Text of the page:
INTRODUCTION TO RECURSION AND SEQUENCES
DEFINITION sequence; notation for sequences
A sequence is an ordered list of numbers.
Each number in the sequence is called a term.
The [beautiful math coming... please be patient] $\,n^{\text{th}}\,$ term can be denoted as:
  • [beautiful math coming... please be patient] $\,u_n\,$ (subscript notation); or
  • $\,u(n)\,$ (function notation)
EXAMPLES:
The first five terms of the sequence defined by [beautiful math coming... please be patient] $\,u(n) = n^2\,$ are:
$u(1) = 1^2 = 1$
$u(2) = 2^2 = 4$
$u(3) = 3^2 = 9$
$u(4) = 4^2 = 16$
$u(5) = 5^2 = 25$
The [beautiful math coming... please be patient] $\,27^{\text{th}}\,$ term of the sequence defined by $\,u_n = n + 3\,$ is:
$u_{27} = 27 + 3 = 30$
DEFINITION recursion
Recursion is a process in which each step of a pattern is dependent on the step or steps that came before it.
DEFINITION recursive formula
A recursive formula must specify:
  • one (or more) starting terms
  • a recursive rule that defines the $\,n^{\text{th}}\,$ term in relation to previous term(s)
EXAMPLE:
The recursive rule
$\,u_1 = 2\,$;
[beautiful math coming... please be patient] $\,u_n = u_{n-1} + 3\,$ for $\,n\ge 2\,$
generates the sequence   $\,2\,$, $\,5\,$, $\,8\,$, $\,11\,$, $\,14\,$, $\,\ldots\,$
Thought process:
Start with the number $\,2\,$.$\,u_1=2\,$ tells you this;
$\,u_1\,$ represents the first term in the sequence $\,u\,$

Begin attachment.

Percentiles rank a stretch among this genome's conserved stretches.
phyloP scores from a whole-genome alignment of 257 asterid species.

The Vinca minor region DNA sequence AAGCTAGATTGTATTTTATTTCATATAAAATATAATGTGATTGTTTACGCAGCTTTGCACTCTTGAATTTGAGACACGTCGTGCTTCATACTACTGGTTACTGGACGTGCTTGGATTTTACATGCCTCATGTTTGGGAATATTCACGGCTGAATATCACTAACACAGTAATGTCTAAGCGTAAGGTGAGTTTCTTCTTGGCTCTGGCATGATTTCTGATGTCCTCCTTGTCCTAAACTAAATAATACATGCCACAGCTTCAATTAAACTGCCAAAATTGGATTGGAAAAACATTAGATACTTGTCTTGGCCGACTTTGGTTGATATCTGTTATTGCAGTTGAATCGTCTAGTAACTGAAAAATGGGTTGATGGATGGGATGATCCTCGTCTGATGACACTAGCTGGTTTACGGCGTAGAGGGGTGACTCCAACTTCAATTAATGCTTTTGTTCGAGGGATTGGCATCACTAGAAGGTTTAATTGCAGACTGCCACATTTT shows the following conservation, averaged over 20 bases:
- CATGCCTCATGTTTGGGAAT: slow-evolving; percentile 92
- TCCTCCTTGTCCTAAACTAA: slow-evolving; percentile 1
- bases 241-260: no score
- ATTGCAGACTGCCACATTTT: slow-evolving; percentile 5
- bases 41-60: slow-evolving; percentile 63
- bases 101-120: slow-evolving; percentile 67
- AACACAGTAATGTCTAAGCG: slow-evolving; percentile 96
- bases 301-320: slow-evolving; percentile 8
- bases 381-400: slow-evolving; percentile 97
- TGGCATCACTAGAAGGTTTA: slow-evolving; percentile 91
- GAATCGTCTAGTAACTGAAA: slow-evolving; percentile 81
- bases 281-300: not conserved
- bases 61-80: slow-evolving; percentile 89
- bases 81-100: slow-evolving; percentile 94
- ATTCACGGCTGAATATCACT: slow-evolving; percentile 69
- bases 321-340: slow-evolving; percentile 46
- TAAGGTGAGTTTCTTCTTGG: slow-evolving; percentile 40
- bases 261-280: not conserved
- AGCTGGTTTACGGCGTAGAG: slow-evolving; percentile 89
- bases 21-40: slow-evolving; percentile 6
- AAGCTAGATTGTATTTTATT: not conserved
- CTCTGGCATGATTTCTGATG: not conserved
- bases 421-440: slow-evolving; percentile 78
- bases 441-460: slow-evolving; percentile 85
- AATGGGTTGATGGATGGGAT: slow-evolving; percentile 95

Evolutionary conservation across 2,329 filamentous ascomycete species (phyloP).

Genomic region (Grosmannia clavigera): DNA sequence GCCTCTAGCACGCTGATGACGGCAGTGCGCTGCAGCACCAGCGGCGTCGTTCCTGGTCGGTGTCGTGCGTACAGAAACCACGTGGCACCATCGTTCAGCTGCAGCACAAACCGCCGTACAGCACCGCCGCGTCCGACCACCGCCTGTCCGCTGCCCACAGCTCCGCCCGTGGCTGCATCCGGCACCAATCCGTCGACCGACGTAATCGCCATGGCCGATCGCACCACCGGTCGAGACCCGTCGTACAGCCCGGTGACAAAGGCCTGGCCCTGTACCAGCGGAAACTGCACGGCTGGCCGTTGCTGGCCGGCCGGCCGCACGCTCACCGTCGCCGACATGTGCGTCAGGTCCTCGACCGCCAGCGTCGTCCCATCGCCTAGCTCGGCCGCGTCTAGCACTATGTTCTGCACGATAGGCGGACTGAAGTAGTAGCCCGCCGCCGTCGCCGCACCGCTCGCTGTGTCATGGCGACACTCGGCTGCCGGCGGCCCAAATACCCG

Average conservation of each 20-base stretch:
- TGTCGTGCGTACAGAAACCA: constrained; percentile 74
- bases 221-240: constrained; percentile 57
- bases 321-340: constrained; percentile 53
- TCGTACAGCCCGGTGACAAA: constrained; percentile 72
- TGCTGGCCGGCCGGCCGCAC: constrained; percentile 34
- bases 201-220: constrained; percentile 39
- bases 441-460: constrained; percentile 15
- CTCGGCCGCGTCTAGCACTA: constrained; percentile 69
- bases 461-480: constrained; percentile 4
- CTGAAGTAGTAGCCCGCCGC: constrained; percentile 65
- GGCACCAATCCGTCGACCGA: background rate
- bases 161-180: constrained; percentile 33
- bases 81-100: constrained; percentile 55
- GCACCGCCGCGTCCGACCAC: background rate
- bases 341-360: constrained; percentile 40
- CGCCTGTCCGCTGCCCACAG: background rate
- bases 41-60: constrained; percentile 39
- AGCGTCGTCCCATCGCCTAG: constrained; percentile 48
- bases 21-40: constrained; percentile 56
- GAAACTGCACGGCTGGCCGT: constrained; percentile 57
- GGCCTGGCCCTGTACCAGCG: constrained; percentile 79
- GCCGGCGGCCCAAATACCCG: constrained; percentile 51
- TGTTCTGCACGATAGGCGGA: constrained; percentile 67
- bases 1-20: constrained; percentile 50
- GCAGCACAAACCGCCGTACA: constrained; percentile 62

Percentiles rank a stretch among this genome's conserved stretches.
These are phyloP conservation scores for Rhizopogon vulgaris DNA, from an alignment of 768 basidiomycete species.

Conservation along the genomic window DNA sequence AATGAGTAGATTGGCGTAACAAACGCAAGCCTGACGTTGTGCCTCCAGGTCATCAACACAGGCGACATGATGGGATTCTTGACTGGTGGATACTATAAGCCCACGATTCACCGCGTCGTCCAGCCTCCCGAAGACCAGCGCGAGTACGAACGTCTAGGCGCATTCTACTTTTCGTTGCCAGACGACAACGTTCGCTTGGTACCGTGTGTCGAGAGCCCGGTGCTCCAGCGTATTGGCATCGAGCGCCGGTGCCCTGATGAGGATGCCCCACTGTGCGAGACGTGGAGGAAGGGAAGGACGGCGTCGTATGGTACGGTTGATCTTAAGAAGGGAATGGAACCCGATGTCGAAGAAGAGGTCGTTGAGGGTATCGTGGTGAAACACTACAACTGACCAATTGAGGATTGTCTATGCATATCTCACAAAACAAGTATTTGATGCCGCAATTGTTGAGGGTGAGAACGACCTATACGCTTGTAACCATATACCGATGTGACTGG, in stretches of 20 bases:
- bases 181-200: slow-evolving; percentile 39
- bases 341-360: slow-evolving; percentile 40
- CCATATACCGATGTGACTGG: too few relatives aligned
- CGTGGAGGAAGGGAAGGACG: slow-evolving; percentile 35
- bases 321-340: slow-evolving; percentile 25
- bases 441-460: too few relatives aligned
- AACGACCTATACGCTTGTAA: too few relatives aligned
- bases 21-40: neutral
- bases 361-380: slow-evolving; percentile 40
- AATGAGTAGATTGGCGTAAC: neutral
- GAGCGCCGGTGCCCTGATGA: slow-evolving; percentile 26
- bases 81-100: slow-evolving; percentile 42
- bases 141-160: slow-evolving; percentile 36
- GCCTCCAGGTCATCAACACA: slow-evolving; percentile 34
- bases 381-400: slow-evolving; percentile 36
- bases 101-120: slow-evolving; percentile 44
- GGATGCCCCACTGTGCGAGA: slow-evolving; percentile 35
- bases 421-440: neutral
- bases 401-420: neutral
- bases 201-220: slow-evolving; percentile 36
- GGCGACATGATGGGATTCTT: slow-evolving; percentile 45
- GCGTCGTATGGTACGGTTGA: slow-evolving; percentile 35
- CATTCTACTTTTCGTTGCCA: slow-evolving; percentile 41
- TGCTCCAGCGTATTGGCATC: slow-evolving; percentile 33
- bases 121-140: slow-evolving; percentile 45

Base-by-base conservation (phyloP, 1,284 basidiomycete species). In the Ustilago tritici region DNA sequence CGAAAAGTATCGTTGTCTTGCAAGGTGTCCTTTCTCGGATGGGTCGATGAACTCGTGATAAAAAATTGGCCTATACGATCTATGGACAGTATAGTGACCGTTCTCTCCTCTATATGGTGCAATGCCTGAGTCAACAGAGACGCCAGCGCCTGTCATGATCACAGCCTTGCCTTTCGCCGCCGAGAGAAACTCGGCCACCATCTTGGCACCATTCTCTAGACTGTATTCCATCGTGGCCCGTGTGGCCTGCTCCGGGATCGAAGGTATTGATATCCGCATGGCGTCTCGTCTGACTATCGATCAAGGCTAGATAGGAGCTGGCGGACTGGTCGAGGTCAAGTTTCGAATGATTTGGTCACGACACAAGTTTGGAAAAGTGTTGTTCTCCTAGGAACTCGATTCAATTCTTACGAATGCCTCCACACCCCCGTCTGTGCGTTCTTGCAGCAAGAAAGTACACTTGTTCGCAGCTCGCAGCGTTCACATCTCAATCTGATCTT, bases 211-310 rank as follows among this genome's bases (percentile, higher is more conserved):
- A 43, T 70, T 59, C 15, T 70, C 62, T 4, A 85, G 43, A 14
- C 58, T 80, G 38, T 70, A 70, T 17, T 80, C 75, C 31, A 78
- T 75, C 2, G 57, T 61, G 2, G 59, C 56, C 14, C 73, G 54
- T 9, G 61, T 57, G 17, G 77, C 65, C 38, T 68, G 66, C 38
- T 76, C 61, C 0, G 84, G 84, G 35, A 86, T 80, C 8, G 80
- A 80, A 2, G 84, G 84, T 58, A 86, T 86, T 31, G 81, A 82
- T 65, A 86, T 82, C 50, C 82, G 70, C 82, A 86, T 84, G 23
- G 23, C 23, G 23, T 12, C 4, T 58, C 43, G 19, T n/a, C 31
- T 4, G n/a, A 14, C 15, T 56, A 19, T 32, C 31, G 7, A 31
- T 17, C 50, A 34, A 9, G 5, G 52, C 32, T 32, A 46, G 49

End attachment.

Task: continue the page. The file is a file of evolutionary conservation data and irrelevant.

To find any other term,
take the previous term and add $\,3\,$.
$\,u_n = u_{n-1} + 3\,$ for $\,n\ge 2\,$ tells you this.
For example, suppose $\,n = 2\,$, so you're looking at: $\,u_2 = u_{2-1} + 3 = u_1 + 3\,$
How do you get the second term, $\,u_2\,$?
Answer: take the first term, $\,u_1\,$, and add $\,3\,$ to it.
EXAMPLE:
The recursive rule
$w_1 = 1\,$,   $\,w_2 = 1\,$;
[beautiful math coming... please be patient] $w_n = w_{n-1} + w_{n-2}\,$ for $\,n\ge 3$
generates the sequence   $\,1\,$, $\,1\,$, $\,2\,$, $\,3\,$, $\,5\,$, $\,8\,$, $\,13\,$, $\,\ldots$
Thought process:
Start with the numbers $\,1\,$ and $\,1\,$.
To find any other term, take the previous two terms and add them together.
DEFINING A SEQUENCE BOTH RECURSIVELY AND NONRECURSIVELY

Some sequences can be defined both recursively and non-recursively.
For example, the sequence   $\,3\,$, $\,5\,$, $\,7\,$, $\,9\,$, $\,11\,$, $\,\ldots$
can be defined in either of the following ways:

Master the ideas from this section
by practicing the exercise at the bottom of this page.

When you're done practicing, move on to:
Arithmetic and Geometric Sequences


On this exercise, you will not key in your answer.
However, you can check to see if your answer is correct.
PROBLEM TYPES:
1 2 3 4 5 6 7
8 9 10 11 12 13 14
AVAILABLE MASTERED IN PROGRESS

(MAX is 14; there are 14 different problem types.)